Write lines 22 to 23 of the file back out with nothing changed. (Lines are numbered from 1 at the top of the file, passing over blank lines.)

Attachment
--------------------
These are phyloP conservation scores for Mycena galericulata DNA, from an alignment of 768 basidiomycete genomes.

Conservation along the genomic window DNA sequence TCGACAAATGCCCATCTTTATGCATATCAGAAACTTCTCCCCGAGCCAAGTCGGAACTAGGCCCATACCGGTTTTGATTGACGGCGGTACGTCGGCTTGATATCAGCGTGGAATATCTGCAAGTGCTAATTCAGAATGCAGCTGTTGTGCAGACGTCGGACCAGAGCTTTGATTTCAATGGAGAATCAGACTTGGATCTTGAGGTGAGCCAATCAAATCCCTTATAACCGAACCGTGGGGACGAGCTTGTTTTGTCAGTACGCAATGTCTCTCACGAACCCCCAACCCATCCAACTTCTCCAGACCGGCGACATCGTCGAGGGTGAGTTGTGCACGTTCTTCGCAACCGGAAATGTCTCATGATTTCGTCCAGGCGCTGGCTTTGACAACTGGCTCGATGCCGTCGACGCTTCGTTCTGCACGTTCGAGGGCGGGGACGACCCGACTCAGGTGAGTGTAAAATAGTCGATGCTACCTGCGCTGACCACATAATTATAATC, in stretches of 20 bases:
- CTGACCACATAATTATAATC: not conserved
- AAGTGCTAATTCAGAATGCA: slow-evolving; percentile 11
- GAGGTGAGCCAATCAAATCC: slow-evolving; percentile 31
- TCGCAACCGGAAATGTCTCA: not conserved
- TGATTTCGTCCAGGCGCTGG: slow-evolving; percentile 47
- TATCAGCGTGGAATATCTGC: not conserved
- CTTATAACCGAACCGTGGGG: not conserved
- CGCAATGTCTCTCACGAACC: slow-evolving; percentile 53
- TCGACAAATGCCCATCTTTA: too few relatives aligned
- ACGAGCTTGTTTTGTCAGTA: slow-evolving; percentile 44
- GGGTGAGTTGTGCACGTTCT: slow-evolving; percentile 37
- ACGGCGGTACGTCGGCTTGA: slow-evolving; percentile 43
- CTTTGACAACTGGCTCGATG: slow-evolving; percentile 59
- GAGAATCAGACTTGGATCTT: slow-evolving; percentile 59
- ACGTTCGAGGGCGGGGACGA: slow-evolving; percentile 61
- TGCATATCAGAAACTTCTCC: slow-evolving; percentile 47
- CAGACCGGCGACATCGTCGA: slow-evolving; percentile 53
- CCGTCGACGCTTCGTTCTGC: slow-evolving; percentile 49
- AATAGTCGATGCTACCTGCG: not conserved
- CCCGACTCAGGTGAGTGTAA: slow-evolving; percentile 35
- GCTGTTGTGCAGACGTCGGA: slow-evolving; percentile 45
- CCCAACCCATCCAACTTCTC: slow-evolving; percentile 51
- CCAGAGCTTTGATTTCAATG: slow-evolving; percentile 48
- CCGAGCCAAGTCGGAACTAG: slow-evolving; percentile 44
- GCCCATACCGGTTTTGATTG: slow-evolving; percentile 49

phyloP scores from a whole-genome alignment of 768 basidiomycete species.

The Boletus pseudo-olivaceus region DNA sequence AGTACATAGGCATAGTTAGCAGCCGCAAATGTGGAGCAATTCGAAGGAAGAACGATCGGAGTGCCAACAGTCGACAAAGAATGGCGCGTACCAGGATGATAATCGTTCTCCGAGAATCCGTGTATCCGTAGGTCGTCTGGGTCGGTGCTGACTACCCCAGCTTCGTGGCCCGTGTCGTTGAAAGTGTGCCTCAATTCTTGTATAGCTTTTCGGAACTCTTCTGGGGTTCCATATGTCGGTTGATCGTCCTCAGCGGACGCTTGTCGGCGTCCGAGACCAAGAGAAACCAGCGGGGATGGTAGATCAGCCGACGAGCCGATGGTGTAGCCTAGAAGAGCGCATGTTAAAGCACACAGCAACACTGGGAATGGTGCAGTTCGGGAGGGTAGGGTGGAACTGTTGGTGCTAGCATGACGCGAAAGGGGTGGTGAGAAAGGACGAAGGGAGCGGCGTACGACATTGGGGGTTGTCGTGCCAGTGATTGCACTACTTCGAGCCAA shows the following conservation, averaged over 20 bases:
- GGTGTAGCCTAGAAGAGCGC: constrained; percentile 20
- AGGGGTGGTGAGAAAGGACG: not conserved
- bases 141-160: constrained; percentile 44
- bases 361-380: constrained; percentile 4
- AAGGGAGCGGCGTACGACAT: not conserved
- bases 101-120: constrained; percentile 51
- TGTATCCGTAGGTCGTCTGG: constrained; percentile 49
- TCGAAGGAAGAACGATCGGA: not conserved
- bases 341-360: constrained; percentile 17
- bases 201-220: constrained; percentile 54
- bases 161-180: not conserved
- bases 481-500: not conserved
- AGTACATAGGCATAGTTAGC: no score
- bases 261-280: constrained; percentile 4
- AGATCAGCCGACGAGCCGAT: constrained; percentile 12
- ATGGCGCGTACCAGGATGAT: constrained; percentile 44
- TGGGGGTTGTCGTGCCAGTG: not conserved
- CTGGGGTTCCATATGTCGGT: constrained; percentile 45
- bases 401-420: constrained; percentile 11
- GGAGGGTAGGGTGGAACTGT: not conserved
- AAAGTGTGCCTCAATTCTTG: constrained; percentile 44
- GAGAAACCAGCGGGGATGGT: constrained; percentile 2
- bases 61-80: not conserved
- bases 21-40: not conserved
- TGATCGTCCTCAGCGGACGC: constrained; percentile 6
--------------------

- CCCGACTCAGGTGAGTGTAA: slow-evolving; percentile 35
- GCTGTTGTGCAGACGTCGGA: slow-evolving; percentile 45